Alibaba jumps on AI chatbot bandwagon
The headquarters of e-commerce giant Alibaba Group in Hangzhou, capital of East China's Zhejiang province. [Photo by Niu Jing/For China Daily]
Chinese tech heavyweight Alibaba Group Holding Ltd on Tuesday unveiled its artificial intelligence-powered large language model — Tongyi Qianwen — which it plans to integrate into all of its applicable businesses, joining the chatbot race to offer a potential rival to ChatGPT.
Alibaba Cloud, the cloud computing unit of Alibaba, will offer more enterprises access to Tongyi Qianwen so that they can build their own customized large language models.
"We are at a technological watershed moment driven by generative AI and cloud computing, and businesses across all sectors have started to embrace intelligent transformation to stay ahead of the game," said Zhang Yong, chairman and CEO of Alibaba Group and CEO of Alibaba Cloud Intelligence.
Zhang made the remarks at the 2023 Alibaba Cloud Summit, which was held on Tuesday in Beijing. The chairman added that Al large models will be applied in a wide range of sectors, giving a big boost to productivity and profoundly changing people's lifestyles.
Alibaba began researching large language models in 2019.It said the ChatGPT-style product will initially be deployed on DingTalk, the company's workplace messaging app, to summarize meeting notes, create poetry, write emails and draft business proposals. It will also be added to Tmall Genie, Alibaba's voice assistant.
Interest in generative AI has surged since the release of ChatGPT by US-based startup OpenAI in November. A number of leading Chinese tech firms including Baidu Inc, Tencent Holdings Ltd and NetEase have jumped on the AI chatbot bandwagon.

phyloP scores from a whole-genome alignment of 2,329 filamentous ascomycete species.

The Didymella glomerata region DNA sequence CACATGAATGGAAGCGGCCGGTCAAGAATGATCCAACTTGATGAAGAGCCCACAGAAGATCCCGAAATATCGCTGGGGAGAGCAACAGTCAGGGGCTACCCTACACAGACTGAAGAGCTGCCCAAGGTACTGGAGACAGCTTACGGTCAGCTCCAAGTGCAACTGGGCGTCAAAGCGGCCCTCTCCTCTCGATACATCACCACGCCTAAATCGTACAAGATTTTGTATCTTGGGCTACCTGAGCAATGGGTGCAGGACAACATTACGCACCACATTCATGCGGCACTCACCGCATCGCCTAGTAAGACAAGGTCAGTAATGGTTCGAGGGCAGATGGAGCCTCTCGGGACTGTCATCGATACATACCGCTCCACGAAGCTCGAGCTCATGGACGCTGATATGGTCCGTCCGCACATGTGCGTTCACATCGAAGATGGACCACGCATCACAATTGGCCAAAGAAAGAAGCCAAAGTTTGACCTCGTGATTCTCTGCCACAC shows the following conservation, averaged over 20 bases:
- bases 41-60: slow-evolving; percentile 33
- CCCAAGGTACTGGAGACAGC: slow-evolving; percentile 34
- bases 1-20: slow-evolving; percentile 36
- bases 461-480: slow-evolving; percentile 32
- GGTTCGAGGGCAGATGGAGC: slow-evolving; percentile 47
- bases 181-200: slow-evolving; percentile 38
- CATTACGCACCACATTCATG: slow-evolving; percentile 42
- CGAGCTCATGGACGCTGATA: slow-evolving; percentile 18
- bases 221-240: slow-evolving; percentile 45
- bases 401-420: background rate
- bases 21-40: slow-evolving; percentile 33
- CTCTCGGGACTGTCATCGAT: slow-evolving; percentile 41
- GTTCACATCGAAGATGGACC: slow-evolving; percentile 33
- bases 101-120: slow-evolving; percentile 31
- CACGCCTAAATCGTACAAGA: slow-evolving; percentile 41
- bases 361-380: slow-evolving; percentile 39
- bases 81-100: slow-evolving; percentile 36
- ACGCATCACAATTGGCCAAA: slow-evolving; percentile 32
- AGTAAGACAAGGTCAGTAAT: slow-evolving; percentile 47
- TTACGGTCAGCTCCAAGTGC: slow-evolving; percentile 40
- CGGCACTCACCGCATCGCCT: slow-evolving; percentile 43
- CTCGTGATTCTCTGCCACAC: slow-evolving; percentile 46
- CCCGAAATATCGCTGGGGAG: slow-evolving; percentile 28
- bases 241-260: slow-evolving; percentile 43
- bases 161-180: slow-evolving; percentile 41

Alibaba's unveiling came one day after Chinese AI pioneer SenseTime launched its latest set of large AI models — SenseNova — which cover key capabilities including computer vision, natural language processing and AI-generated content. Baidu rolled out its large language model and ChatGPT-like product dubbed Ernie Bot last month.
On Tuesday, China's cyberspace regulator unveiled draft measures for managing generative AI services. Providers will be responsible for the legitimacy of data used to train generative AI products, and measures should be taken to prevent discrimination when designing algorithms and training data, the Cyberspace Administration of China said.
The regulator said China supports the innovation and application of AI algorithms and other basic technologies, and encourages the use of safe and reliable software, tools and data resources. But the content generated by generative AI should be in line with core socialist values.
Pan Helin, co-director of the Digital Economy and Financial Innovation Research Center at Zhejiang University's International Business School, said the process of training large AI models necessitates higher requirements for computing capacity, and Alibaba has accumulated some advantages in AI infrastructure, with cloud computing business being a key segment driving its revenue growth.
Lu Yanxia, research director at market consultancy IDC China, is bullish on Chinese tech companies' prospects in ChatGPT-like products, as they have gained an upper hand in dealing with Chinese text information. But the use of generative AI technology also raises concerns about ethics, copyright protections and leaks infringing on personal privacy.